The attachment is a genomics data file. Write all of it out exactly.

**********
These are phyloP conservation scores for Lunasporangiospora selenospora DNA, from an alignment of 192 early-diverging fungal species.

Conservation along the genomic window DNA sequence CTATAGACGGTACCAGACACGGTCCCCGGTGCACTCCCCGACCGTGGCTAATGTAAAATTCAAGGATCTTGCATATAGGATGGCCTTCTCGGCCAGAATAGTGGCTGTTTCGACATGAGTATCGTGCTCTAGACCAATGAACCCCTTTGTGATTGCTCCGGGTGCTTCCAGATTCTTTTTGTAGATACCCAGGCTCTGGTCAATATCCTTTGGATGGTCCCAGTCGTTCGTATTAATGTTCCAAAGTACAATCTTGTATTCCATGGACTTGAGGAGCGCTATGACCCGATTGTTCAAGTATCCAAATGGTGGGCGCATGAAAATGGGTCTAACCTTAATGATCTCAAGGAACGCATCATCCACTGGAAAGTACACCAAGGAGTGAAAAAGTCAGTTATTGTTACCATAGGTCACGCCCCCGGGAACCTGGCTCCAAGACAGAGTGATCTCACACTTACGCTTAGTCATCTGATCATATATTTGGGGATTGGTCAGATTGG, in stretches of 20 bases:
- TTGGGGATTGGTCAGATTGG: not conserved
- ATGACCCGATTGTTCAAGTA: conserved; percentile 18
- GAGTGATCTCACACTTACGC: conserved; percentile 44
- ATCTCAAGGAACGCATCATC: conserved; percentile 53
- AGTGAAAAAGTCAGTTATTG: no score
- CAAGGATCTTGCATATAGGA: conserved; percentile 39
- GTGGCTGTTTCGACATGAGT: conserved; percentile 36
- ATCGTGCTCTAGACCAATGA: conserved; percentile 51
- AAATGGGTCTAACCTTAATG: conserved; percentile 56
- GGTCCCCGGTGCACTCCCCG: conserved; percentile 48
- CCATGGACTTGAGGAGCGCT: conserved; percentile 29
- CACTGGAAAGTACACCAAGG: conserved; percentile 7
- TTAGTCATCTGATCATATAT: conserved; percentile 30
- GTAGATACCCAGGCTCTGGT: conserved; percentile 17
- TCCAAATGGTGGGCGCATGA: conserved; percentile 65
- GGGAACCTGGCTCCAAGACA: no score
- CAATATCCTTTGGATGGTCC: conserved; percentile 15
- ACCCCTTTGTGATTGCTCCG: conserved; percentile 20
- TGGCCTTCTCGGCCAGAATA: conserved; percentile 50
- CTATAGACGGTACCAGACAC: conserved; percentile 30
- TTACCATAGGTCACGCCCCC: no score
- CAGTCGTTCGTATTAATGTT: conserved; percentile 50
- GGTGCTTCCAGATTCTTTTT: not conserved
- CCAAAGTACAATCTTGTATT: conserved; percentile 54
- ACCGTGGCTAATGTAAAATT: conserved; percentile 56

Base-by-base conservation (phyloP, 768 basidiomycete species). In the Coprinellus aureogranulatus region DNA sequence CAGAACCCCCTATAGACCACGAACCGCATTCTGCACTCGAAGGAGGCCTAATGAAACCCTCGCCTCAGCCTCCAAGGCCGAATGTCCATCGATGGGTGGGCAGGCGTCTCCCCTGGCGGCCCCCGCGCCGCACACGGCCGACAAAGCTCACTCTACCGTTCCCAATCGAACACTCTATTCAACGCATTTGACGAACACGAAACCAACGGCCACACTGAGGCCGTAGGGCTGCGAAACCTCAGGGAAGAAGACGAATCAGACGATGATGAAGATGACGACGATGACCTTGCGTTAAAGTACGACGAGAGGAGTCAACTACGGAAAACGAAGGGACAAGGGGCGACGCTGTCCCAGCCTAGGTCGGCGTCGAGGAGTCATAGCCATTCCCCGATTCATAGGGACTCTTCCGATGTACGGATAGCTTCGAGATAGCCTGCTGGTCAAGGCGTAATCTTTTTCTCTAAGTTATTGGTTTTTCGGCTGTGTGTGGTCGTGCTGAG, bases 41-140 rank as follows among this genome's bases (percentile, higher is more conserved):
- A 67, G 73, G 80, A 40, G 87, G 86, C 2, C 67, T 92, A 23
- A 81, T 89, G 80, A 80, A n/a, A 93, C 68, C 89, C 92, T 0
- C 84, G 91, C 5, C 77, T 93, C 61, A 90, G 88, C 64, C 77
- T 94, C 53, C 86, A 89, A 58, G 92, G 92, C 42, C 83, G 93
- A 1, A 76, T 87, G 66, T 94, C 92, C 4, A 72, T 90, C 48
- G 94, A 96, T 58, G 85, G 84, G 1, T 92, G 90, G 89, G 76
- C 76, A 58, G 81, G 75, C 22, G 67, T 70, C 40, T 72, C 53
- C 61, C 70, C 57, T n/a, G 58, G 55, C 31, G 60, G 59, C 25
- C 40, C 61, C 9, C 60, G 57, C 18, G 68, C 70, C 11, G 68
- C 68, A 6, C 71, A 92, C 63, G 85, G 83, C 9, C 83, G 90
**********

These are phyloP conservation scores for Lunasporangiospora selenospora DNA, from an alignment of 192 early-diverging fungal species.

Conservation along the genomic window DNA sequence CTATAGACGGTACCAGACACGGTCCCCGGTGCACTCCCCGACCGTGGCTAATGTAAAATTCAAGGATCTTGCATATAGGATGGCCTTCTCGGCCAGAATAGTGGCTGTTTCGACATGAGTATCGTGCTCTAGACCAATGAACCCCTTTGTGATTGCTCCGGGTGCTTCCAGATTCTTTTTGTAGATACCCAGGCTCTGGTCAATATCCTTTGGATGGTCCCAGTCGTTCGTATTAATGTTCCAAAGTACAATCTTGTATTCCATGGACTTGAGGAGCGCTATGACCCGATTGTTCAAGTATCCAAATGGTGGGCGCATGAAAATGGGTCTAACCTTAATGATCTCAAGGAACGCATCATCCACTGGAAAGTACACCAAGGAGTGAAAAAGTCAGTTATTGTTACCATAGGTCACGCCCCCGGGAACCTGGCTCCAAGACAGAGTGATCTCACACTTACGCTTAGTCATCTGATCATATATTTGGGGATTGGTCAGATTGG, in stretches of 20 bases:
- TTGGGGATTGGTCAGATTGG: not conserved
- ATGACCCGATTGTTCAAGTA: conserved; percentile 18
- GAGTGATCTCACACTTACGC: conserved; percentile 44
- ATCTCAAGGAACGCATCATC: conserved; percentile 53
- AGTGAAAAAGTCAGTTATTG: no score
- CAAGGATCTTGCATATAGGA: conserved; percentile 39
- GTGGCTGTTTCGACATGAGT: conserved; percentile 36
- ATCGTGCTCTAGACCAATGA: conserved; percentile 51
- AAATGGGTCTAACCTTAATG: conserved; percentile 56
- GGTCCCCGGTGCACTCCCCG: conserved; percentile 48
- CCATGGACTTGAGGAGCGCT: conserved; percentile 29
- CACTGGAAAGTACACCAAGG: conserved; percentile 7
- TTAGTCATCTGATCATATAT: conserved; percentile 30
- GTAGATACCCAGGCTCTGGT: conserved; percentile 17
- TCCAAATGGTGGGCGCATGA: conserved; percentile 65
- GGGAACCTGGCTCCAAGACA: no score
- CAATATCCTTTGGATGGTCC: conserved; percentile 15
- ACCCCTTTGTGATTGCTCCG: conserved; percentile 20
- TGGCCTTCTCGGCCAGAATA: conserved; percentile 50
- CTATAGACGGTACCAGACAC: conserved; percentile 30
- TTACCATAGGTCACGCCCCC: no score
- CAGTCGTTCGTATTAATGTT: conserved; percentile 50
- GGTGCTTCCAGATTCTTTTT: not conserved
- CCAAAGTACAATCTTGTATT: conserved; percentile 54
- ACCGTGGCTAATGTAAAATT: conserved; percentile 56

Base-by-base conservation (phyloP, 768 basidiomycete species). In the Coprinellus aureogranulatus region DNA sequence CAGAACCCCCTATAGACCACGAACCGCATTCTGCACTCGAAGGAGGCCTAATGAAACCCTCGCCTCAGCCTCCAAGGCCGAATGTCCATCGATGGGTGGGCAGGCGTCTCCCCTGGCGGCCCCCGCGCCGCACACGGCCGACAAAGCTCACTCTACCGTTCCCAATCGAACACTCTATTCAACGCATTTGACGAACACGAAACCAACGGCCACACTGAGGCCGTAGGGCTGCGAAACCTCAGGGAAGAAGACGAATCAGACGATGATGAAGATGACGACGATGACCTTGCGTTAAAGTACGACGAGAGGAGTCAACTACGGAAAACGAAGGGACAAGGGGCGACGCTGTCCCAGCCTAGGTCGGCGTCGAGGAGTCATAGCCATTCCCCGATTCATAGGGACTCTTCCGATGTACGGATAGCTTCGAGATAGCCTGCTGGTCAAGGCGTAATCTTTTTCTCTAAGTTATTGGTTTTTCGGCTGTGTGTGGTCGTGCTGAG, bases 41-140 rank as follows among this genome's bases (percentile, higher is more conserved):
- A 67, G 73, G 80, A 40, G 87, G 86, C 2, C 67, T 92, A 23
- A 81, T 89, G 80, A 80, A n/a, A 93, C 68, C 89, C 92, T 0
- C 84, G 91, C 5, C 77, T 93, C 61, A 90, G 88, C 64, C 77
- T 94, C 53, C 86, A 89, A 58, G 92, G 92, C 42, C 83, G 93
- A 1, A 76, T 87, G 66, T 94, C 92, C 4, A 72, T 90, C 48
- G 94, A 96, T 58, G 85, G 84, G 1, T 92, G 90, G 89, G 76
- C 76, A 58, G 81, G 75, C 22, G 67, T 70, C 40, T 72, C 53
- C 61, C 70, C 57, T n/a, G 58, G 55, C 31, G 60, G 59, C 25
- C 40, C 61, C 9, C 60, G 57, C 18, G 68, C 70, C 11, G 68
- C 68, A 6, C 71, A 92, C 63, G 85, G 83, C 9, C 83, G 90